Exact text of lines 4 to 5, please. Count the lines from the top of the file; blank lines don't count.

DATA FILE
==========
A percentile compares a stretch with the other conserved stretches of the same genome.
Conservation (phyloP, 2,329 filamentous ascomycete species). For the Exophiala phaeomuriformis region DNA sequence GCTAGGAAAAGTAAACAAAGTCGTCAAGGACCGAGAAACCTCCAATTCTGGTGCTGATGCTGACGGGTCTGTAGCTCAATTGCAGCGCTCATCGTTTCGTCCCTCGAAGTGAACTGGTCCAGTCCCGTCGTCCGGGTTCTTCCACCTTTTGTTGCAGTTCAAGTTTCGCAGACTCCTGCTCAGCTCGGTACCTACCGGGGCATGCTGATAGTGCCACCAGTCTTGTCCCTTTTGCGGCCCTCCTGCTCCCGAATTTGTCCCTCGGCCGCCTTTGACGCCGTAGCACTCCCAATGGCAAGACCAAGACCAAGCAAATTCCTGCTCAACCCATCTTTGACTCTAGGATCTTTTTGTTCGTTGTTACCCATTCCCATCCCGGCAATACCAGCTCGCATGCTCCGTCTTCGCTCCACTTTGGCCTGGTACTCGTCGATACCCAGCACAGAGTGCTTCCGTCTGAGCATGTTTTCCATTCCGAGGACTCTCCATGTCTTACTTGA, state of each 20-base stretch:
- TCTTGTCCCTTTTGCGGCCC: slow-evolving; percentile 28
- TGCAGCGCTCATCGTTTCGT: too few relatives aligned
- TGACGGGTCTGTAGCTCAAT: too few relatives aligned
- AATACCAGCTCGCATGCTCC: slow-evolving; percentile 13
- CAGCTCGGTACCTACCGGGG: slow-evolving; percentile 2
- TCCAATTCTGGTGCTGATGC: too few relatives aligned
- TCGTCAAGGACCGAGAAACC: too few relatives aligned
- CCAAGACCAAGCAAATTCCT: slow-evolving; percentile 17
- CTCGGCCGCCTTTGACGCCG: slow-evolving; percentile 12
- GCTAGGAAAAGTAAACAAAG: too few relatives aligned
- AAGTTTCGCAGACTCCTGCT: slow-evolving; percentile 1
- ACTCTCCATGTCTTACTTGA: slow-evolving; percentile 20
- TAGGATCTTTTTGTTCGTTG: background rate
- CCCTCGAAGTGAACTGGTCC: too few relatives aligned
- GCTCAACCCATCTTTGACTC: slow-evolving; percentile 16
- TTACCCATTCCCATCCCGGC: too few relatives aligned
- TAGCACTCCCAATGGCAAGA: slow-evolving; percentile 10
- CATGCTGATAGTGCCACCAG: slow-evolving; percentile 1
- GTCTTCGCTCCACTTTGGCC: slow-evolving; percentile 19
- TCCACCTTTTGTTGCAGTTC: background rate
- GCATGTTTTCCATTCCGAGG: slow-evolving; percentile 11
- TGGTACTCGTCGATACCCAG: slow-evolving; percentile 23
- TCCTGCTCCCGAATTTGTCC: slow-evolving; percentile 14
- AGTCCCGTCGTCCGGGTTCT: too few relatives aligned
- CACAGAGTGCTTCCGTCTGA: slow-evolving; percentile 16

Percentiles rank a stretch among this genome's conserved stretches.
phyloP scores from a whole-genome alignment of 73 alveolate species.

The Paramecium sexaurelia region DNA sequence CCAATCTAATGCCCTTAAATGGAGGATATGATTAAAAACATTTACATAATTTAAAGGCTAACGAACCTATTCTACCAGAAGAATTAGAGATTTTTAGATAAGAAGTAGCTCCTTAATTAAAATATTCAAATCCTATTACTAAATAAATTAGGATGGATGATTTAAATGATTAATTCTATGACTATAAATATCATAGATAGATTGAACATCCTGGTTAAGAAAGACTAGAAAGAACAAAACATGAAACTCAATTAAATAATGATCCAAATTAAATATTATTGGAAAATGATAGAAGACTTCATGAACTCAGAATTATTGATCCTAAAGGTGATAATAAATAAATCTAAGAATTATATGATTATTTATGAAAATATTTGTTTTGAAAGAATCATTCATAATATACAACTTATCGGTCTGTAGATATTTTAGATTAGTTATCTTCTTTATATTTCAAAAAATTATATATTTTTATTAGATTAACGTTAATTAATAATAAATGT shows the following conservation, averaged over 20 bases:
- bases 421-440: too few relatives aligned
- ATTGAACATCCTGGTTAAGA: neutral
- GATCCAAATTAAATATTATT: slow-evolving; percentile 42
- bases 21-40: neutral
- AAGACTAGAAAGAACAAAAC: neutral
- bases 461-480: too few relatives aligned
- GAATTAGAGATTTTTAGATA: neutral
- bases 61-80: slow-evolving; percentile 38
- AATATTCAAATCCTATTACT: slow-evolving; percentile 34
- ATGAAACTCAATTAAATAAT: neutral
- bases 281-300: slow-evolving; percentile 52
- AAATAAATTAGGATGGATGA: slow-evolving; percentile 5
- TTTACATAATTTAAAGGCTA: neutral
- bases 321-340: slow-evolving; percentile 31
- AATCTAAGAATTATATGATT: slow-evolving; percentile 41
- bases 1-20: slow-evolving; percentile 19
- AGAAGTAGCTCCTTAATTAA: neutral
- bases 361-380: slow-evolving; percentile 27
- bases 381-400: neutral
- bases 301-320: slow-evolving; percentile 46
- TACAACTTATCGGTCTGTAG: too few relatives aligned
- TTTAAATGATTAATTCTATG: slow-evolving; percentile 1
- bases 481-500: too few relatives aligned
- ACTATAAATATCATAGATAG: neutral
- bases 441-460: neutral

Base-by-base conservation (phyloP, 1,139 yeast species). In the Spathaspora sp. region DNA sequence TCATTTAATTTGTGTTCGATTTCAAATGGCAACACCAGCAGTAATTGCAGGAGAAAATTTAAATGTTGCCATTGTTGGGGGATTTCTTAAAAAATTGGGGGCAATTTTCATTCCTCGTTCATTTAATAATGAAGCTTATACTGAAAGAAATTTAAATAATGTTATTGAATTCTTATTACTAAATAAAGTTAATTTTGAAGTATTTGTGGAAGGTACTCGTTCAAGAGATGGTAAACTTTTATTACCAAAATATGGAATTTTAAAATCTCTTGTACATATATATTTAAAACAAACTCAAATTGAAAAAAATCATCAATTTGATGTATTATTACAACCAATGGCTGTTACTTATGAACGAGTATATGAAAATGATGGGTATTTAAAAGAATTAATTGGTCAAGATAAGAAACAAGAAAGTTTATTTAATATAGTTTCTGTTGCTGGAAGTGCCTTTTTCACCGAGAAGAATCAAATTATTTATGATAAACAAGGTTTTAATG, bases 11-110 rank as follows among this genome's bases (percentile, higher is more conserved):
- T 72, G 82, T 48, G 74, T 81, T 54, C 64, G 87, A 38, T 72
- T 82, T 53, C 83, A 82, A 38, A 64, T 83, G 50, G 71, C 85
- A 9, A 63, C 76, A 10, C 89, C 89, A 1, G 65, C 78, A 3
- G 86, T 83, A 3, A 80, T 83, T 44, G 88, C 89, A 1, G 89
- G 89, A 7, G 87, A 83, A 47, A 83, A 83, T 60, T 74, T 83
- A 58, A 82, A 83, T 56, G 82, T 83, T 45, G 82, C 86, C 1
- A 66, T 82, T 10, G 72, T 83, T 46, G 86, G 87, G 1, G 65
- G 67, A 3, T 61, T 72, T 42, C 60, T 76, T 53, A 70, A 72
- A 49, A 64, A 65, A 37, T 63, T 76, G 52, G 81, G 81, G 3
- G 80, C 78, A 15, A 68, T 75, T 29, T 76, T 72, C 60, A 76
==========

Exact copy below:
- TGCAGCGCTCATCGTTTCGT: too few relatives aligned
- TGACGGGTCTGTAGCTCAAT: too few relatives aligned